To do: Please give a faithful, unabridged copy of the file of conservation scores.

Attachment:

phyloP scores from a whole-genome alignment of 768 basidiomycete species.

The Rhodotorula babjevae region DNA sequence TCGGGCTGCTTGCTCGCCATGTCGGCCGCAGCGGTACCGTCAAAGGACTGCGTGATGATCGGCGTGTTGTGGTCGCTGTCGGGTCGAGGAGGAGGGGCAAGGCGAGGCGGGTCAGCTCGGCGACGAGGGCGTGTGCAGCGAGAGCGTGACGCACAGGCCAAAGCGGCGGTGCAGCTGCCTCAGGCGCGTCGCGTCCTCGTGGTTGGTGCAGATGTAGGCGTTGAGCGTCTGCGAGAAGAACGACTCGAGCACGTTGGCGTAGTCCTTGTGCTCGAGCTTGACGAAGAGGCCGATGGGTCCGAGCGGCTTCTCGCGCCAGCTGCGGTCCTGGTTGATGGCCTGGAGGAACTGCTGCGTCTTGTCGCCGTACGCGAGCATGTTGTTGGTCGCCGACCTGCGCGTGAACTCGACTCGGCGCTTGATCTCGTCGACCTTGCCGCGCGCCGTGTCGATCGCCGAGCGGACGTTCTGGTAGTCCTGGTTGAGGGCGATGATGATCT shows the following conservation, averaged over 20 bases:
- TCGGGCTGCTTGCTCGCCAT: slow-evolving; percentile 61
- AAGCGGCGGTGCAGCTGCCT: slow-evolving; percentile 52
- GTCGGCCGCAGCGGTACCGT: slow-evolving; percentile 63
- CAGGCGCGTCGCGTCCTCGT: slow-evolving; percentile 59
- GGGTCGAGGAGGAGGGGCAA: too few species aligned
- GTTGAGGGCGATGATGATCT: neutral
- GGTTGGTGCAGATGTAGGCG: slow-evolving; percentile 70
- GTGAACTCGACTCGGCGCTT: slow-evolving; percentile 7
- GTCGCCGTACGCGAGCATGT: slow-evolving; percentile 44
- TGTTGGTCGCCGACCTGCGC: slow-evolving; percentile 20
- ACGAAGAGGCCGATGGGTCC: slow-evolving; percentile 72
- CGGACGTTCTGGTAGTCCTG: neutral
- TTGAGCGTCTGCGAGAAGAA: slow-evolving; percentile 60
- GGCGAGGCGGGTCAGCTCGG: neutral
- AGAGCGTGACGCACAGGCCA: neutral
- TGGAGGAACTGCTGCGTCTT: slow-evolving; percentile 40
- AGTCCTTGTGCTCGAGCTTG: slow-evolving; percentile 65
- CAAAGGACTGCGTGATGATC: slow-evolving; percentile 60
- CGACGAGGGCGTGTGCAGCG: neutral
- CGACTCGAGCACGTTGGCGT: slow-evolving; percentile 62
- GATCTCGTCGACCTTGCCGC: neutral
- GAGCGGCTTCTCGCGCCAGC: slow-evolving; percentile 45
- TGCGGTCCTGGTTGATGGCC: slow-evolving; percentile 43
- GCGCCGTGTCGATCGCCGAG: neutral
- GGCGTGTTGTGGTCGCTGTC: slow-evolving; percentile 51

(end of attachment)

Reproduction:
phyloP scores from a whole-genome alignment of 768 basidiomycete species.

The Rhodotorula babjevae region DNA sequence TCGGGCTGCTTGCTCGCCATGTCGGCCGCAGCGGTACCGTCAAAGGACTGCGTGATGATCGGCGTGTTGTGGTCGCTGTCGGGTCGAGGAGGAGGGGCAAGGCGAGGCGGGTCAGCTCGGCGACGAGGGCGTGTGCAGCGAGAGCGTGACGCACAGGCCAAAGCGGCGGTGCAGCTGCCTCAGGCGCGTCGCGTCCTCGTGGTTGGTGCAGATGTAGGCGTTGAGCGTCTGCGAGAAGAACGACTCGAGCACGTTGGCGTAGTCCTTGTGCTCGAGCTTGACGAAGAGGCCGATGGGTCCGAGCGGCTTCTCGCGCCAGCTGCGGTCCTGGTTGATGGCCTGGAGGAACTGCTGCGTCTTGTCGCCGTACGCGAGCATGTTGTTGGTCGCCGACCTGCGCGTGAACTCGACTCGGCGCTTGATCTCGTCGACCTTGCCGCGCGCCGTGTCGATCGCCGAGCGGACGTTCTGGTAGTCCTGGTTGAGGGCGATGATGATCT shows the following conservation, averaged over 20 bases:
- TCGGGCTGCTTGCTCGCCAT: slow-evolving; percentile 61
- AAGCGGCGGTGCAGCTGCCT: slow-evolving; percentile 52
- GTCGGCCGCAGCGGTACCGT: slow-evolving; percentile 63
- CAGGCGCGTCGCGTCCTCGT: slow-evolving; percentile 59
- GGGTCGAGGAGGAGGGGCAA: too few species aligned
- GTTGAGGGCGATGATGATCT: neutral
- GGTTGGTGCAGATGTAGGCG: slow-evolving; percentile 70
- GTGAACTCGACTCGGCGCTT: slow-evolving; percentile 7
- GTCGCCGTACGCGAGCATGT: slow-evolving; percentile 44
- TGTTGGTCGCCGACCTGCGC: slow-evolving; percentile 20
- ACGAAGAGGCCGATGGGTCC: slow-evolving; percentile 72
- CGGACGTTCTGGTAGTCCTG: neutral
- TTGAGCGTCTGCGAGAAGAA: slow-evolving; percentile 60
- GGCGAGGCGGGTCAGCTCGG: neutral
- AGAGCGTGACGCACAGGCCA: neutral
- TGGAGGAACTGCTGCGTCTT: slow-evolving; percentile 40
- AGTCCTTGTGCTCGAGCTTG: slow-evolving; percentile 65
- CAAAGGACTGCGTGATGATC: slow-evolving; percentile 60
- CGACGAGGGCGTGTGCAGCG: neutral
- CGACTCGAGCACGTTGGCGT: slow-evolving; percentile 62
- GATCTCGTCGACCTTGCCGC: neutral
- GAGCGGCTTCTCGCGCCAGC: slow-evolving; percentile 45
- TGCGGTCCTGGTTGATGGCC: slow-evolving; percentile 43
- GCGCCGTGTCGATCGCCGAG: neutral
- GGCGTGTTGTGGTCGCTGTC: slow-evolving; percentile 51